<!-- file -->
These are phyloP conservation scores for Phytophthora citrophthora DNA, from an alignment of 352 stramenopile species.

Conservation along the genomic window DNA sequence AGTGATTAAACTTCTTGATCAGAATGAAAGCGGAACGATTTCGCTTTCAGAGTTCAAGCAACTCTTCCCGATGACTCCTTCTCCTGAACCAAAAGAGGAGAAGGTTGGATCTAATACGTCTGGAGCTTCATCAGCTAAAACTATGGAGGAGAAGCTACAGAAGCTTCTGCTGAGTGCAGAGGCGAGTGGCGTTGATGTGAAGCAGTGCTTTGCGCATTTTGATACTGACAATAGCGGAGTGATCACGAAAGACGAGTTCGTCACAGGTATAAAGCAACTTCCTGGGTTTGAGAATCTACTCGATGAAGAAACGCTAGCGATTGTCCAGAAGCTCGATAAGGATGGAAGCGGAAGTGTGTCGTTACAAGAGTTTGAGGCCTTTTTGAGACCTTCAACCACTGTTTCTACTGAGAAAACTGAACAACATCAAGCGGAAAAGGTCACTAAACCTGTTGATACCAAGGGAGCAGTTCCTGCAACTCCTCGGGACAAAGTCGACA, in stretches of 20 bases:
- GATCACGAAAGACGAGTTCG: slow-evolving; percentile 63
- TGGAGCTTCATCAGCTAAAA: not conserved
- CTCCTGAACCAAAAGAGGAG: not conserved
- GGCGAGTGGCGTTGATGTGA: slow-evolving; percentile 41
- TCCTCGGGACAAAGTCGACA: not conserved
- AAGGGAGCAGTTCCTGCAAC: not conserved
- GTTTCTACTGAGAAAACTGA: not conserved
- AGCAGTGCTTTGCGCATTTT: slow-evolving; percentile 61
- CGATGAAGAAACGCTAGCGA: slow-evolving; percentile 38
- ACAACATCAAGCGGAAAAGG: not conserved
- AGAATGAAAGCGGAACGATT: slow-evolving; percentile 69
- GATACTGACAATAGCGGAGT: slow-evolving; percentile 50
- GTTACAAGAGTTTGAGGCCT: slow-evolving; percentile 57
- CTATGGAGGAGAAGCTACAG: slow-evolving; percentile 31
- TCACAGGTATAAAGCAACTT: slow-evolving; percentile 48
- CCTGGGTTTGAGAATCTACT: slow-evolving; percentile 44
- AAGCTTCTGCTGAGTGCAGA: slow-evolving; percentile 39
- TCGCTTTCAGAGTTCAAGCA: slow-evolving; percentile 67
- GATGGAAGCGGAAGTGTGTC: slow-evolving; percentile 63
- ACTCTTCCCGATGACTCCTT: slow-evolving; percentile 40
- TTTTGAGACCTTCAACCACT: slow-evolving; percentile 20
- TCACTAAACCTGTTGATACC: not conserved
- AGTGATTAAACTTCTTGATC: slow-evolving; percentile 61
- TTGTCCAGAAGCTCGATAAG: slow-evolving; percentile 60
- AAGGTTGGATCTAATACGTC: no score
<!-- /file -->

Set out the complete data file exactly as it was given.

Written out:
These are phyloP conservation scores for Phytophthora citrophthora DNA, from an alignment of 352 stramenopile species.

Conservation along the genomic window DNA sequence AGTGATTAAACTTCTTGATCAGAATGAAAGCGGAACGATTTCGCTTTCAGAGTTCAAGCAACTCTTCCCGATGACTCCTTCTCCTGAACCAAAAGAGGAGAAGGTTGGATCTAATACGTCTGGAGCTTCATCAGCTAAAACTATGGAGGAGAAGCTACAGAAGCTTCTGCTGAGTGCAGAGGCGAGTGGCGTTGATGTGAAGCAGTGCTTTGCGCATTTTGATACTGACAATAGCGGAGTGATCACGAAAGACGAGTTCGTCACAGGTATAAAGCAACTTCCTGGGTTTGAGAATCTACTCGATGAAGAAACGCTAGCGATTGTCCAGAAGCTCGATAAGGATGGAAGCGGAAGTGTGTCGTTACAAGAGTTTGAGGCCTTTTTGAGACCTTCAACCACTGTTTCTACTGAGAAAACTGAACAACATCAAGCGGAAAAGGTCACTAAACCTGTTGATACCAAGGGAGCAGTTCCTGCAACTCCTCGGGACAAAGTCGACA, in stretches of 20 bases:
- GATCACGAAAGACGAGTTCG: slow-evolving; percentile 63
- TGGAGCTTCATCAGCTAAAA: not conserved
- CTCCTGAACCAAAAGAGGAG: not conserved
- GGCGAGTGGCGTTGATGTGA: slow-evolving; percentile 41
- TCCTCGGGACAAAGTCGACA: not conserved
- AAGGGAGCAGTTCCTGCAAC: not conserved
- GTTTCTACTGAGAAAACTGA: not conserved
- AGCAGTGCTTTGCGCATTTT: slow-evolving; percentile 61
- CGATGAAGAAACGCTAGCGA: slow-evolving; percentile 38
- ACAACATCAAGCGGAAAAGG: not conserved
- AGAATGAAAGCGGAACGATT: slow-evolving; percentile 69
- GATACTGACAATAGCGGAGT: slow-evolving; percentile 50
- GTTACAAGAGTTTGAGGCCT: slow-evolving; percentile 57
- CTATGGAGGAGAAGCTACAG: slow-evolving; percentile 31
- TCACAGGTATAAAGCAACTT: slow-evolving; percentile 48
- CCTGGGTTTGAGAATCTACT: slow-evolving; percentile 44
- AAGCTTCTGCTGAGTGCAGA: slow-evolving; percentile 39
- TCGCTTTCAGAGTTCAAGCA: slow-evolving; percentile 67
- GATGGAAGCGGAAGTGTGTC: slow-evolving; percentile 63
- ACTCTTCCCGATGACTCCTT: slow-evolving; percentile 40
- TTTTGAGACCTTCAACCACT: slow-evolving; percentile 20
- TCACTAAACCTGTTGATACC: not conserved
- AGTGATTAAACTTCTTGATC: slow-evolving; percentile 61
- TTGTCCAGAAGCTCGATAAG: slow-evolving; percentile 60
- AAGGTTGGATCTAATACGTC: no score